ABWE – the Association of Baptists for World Evangelism – was established in 1927, as a North American mission agency for ministry in the Philippines. Ninety years later, ABWE has over 800 long-term North American missionaries, as well as more than 225 short-term missionaries, in approximately 60 countries.
In 2004, leaders in ABWE’s Training Division began to work on plans to enhance the training of missionaries for the ministries of cross-cultural evangelism and discipleship, as well as cross-cultural church planting. Good Soil Evangelism and Discipleship emerged from those plans, with four guiding goals.
Good Soil’s training and resources must:
- Work effectively anywhere in the world (with minimal adaptation)—in any country or culture.
- Provide as much Bible content and Biblical context, as necessary, for people at any level on the Good Soil Scale to make a “good soil” faith response.
- Be rooted in a chronological presentation of God’s “Big Story” of redemption.
- Be expandable and contractible to make it possible to present God’s redemptive story effectively from 15 minutes to 50 hours, as time permits and the need demands.
The essential idea of Good Soil E&D is that “one size evangelism” does NOT fit all people. So, Good Soil training was developed to equip missionaries and other Christ-followers to assess where an unbeliever is on the Good Soil Scale, in order to understand how deeply he or she must go in presenting the gospel story. Good Soil resources work appropriately with unbelievers at the Reaping Level or Planting Level. But, Good Soil’s main evangelistic tool, The Story of Hope, also addresses an unbeliever’s gospel knowledge deficiencies at the Tilling level of evangelism—evangelism for the Biblically uniformed. Most Good Soil evangelistic resources are built around two types of gospel presentations. First, a Chronological Bible (ChronoBible) presentation which consists of 40 Bible events, or as few as 20, or as many as 100. Second, a Chronological Bridge (ChronoBridge) to Life presentation that summarizes the BIG Story of the Bible using these eight redemptive story concepts: God, Man, Sin, Death, Christ, Cross, Faith, and Life. We call these the “ChronoBridge” concepts because they are arranged in the way they emerge chronologically from the overall Big Story (metanarrative) of the Bible.
One major distinctive of Good Soil is its emphasis on training—training for worldview relevant evangelism and discipleship. Or, as we like to say: “Equipping believers to share God’s story of hope in a world of competing faiths and cultures.”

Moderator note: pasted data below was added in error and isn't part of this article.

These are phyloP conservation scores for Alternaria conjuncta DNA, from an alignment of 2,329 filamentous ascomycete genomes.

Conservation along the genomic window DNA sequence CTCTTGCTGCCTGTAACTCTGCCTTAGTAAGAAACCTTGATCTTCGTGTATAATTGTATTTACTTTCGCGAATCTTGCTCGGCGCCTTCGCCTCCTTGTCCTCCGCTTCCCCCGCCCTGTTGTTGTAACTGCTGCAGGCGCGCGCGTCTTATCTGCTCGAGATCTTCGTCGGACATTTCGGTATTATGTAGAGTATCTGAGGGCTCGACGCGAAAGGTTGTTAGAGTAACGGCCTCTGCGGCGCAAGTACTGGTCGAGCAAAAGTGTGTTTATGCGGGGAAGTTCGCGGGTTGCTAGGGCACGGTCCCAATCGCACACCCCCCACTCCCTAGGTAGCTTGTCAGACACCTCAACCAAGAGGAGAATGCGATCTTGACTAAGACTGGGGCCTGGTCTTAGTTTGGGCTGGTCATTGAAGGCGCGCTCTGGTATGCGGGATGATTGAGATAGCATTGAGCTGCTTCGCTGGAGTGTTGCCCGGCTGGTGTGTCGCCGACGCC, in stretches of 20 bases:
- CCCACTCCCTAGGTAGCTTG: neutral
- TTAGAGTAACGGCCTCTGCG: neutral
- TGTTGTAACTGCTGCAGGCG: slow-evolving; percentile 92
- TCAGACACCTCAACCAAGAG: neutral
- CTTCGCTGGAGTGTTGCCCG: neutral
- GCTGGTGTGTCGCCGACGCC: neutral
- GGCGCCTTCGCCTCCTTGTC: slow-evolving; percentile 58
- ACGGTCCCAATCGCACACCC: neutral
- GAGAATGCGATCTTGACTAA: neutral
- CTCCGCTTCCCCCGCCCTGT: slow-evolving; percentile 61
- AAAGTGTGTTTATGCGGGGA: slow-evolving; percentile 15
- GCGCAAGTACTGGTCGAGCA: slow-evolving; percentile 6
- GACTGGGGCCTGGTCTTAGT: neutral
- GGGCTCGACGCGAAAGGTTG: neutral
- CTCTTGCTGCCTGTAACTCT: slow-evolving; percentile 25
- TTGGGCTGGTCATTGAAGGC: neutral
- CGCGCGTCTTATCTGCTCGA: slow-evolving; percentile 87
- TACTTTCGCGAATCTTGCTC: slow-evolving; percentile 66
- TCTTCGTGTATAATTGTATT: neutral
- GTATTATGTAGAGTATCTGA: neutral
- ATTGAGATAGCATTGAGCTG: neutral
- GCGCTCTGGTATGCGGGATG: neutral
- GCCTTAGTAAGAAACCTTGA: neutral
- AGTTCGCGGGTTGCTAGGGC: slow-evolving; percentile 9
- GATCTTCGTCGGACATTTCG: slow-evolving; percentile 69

At Good Soil we believe that our training is more valuable than our resources; it’s the “horse” that should precede the “cart.” The Good Soil Basic Seminar is a two-day training program. And a third day of training, our Good Soil Trainer Certification workshop, equips and certifies participants to teach Good Soil Basic Seminars in their own ministries—church, mission agency, etc. Good Soil training is offered at ABWE (near Harrisburg, PA) in May and October every year. www.GoodSoil.com/training
Good Soil now offers a complete “family” of evangelism and discipleship resources (for children and adults), some of which are available in a variety of languages. But, the three core Good Soil resources are The Story of Hope, The Way to Joy, and The Roots of Faith.
Gaining Ground with Good Soil | Visually Enhanced Edition - An evangelism and discipleship training narrative that is a scaled-down version of the Good Soil E&D seminar in a narrative format. It follows hard-working, dedicated missionaries who are contemplating leaving the field because of a lack of solid fruit. A last-gasp Bible study reveals a theology of evangelism and discipleship that inspires and equips them to continue to pursue their calling. The principles gained from this theology are applicable to anyone wishing to serve God through biblical evangelism and discipleship. Free resources for individual and group study are also available for download.
Previous articles in this series:
- Three Greek Verbs Define Good Soil
- Assessing Unbeliever’s Gospel Understanding
- Assessing Gospel Receptivity
- Initial Contact or Relational Evangelism—or Both?
- The Problem of Gospel Static
- One Gospel - Three Worldviews
- Worldview “Noisy” Neighborhoods
- How To Understand Worldviews: I’m an Onion – You’re an Onion
- How To Witness to A Non Believer: 3 Step Guide To Using Verbal & Non Verbal Communication
- Gospel Knowledge Deficiencies
- The Romans Road in “Post-Christian” North America?
- Gospel Tracts in “Post-Christian” North America?
- Evangelism that BEGINS with Jesus – Good or Not So Good?
- Explaining the Gospel – Where Did Jesus Begin?
- Change the Way We Do Evangelism in North America?